Children in the U.S. Justice System

In spring, a group of eighteen international visitors from Egypt, Ghana, Haiti, India, Kuwait, Latvia, Lithuania, Palau, Panama, Philippines, Russia, Slovakia, South Africa, South Sudan, Trinidad and Tobago, Ukraine, Zambia, and Zimbabwe arrived in Pensacola on the last leg of a three week International Visitor Leadership Program (IVLP) examining “Children in the U.S. Justice System.”

One of the many purposes of their project was to introduce the U.S. federalist system of government to them. They also explored the U.S. judicial system and the legal structures in place to protect children while focusing on best practices in treatment and rehabilitation tailored to the needs of juvenile offenders and their families. During their three weeks, they also discussed international cooperation to combat trafficking in children and child exploitation and examined ways to resolve cross-border child custody disputes.

Their time in northwest Florida program started with a welcome at Pensacola City Hall by Don Kraher who gave insight on the structure of local government and presented certificates of honorary citizenship with the city to each participant. The group next visited the AMIkids Pensacola Day Program where they met with Jeffrey Jean‑Jacques, Julie Emmons, Reginald Robinson, Natasha Rosado, Helena Waldie, and other faculty and administrators. After learning about the program from staff, the international visitors participated in an interactive activity with the students.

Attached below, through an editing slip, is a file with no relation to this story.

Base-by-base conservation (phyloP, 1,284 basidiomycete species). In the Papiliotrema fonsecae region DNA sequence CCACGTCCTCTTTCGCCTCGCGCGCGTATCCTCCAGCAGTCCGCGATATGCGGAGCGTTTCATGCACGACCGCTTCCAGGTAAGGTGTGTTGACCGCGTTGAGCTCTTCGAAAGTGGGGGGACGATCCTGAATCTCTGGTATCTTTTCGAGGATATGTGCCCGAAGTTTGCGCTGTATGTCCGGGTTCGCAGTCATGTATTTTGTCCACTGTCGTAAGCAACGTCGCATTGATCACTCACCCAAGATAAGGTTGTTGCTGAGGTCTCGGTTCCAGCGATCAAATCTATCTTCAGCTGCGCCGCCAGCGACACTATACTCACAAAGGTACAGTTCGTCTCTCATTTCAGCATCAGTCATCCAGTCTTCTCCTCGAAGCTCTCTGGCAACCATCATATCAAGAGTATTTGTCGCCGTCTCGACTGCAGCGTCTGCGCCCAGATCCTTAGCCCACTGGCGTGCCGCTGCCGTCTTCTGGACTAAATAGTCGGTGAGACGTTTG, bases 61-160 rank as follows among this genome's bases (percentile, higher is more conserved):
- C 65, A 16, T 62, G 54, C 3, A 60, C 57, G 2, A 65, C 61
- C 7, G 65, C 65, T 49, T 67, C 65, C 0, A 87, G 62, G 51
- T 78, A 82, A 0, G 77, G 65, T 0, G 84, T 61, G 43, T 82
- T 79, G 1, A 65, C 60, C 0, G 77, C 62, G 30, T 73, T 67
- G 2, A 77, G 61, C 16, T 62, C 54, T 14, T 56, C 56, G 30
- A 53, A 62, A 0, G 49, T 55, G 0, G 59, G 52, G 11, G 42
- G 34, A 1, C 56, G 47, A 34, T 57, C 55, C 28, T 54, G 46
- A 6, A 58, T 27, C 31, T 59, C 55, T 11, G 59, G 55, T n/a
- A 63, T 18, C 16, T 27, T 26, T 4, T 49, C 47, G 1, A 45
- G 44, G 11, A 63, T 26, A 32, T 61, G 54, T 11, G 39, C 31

The group also learned about the philosophy and structure behind STRIDE, a local nonprofit and mentorship program, during a meeting with David Hawkins and Kendrell Bonner. STRIDE uses a holistic team approach where teams are led by community role models and students compete with each other individually on things like grades, community service projects, and books read while points are deducted for unexcused school absences and dress code violations.

An example of a restorative justice program designed specifically for teenage boys was next on the itinerary with the group visiting the AMIkid’s Escambia Boys Base where they met with Oliver Jones and William Freeman. Located on an active military installation, Escambia Boys Base is an AMIkids residential restorative justice program that serves males referred through the juvenile court system between the ages of 14‑18.

Afterward, the group went to the Drug and Alcohol Adolescent Residential Treatment center (DAART) where they met Holiday Whisenant, Mindy McClurg, Tony Morris, and Jessica Urbaniak to examine support services for at risk youth dealing with substance abuse issues. DAART is a residential program focusing on behavioral and mental health for students ages 12‑17 at the Lakeview Center of Baptist Hospital.

Before departing for their respective homes, the group spent a morning discussing their national project through a formal final evaluation. We thank everyone involved for helping make their time with us a success, including our members who welcomed them to our annual meeting with smiles and hospitality.

Receiving Honorary Citizenship with the City of Pensacola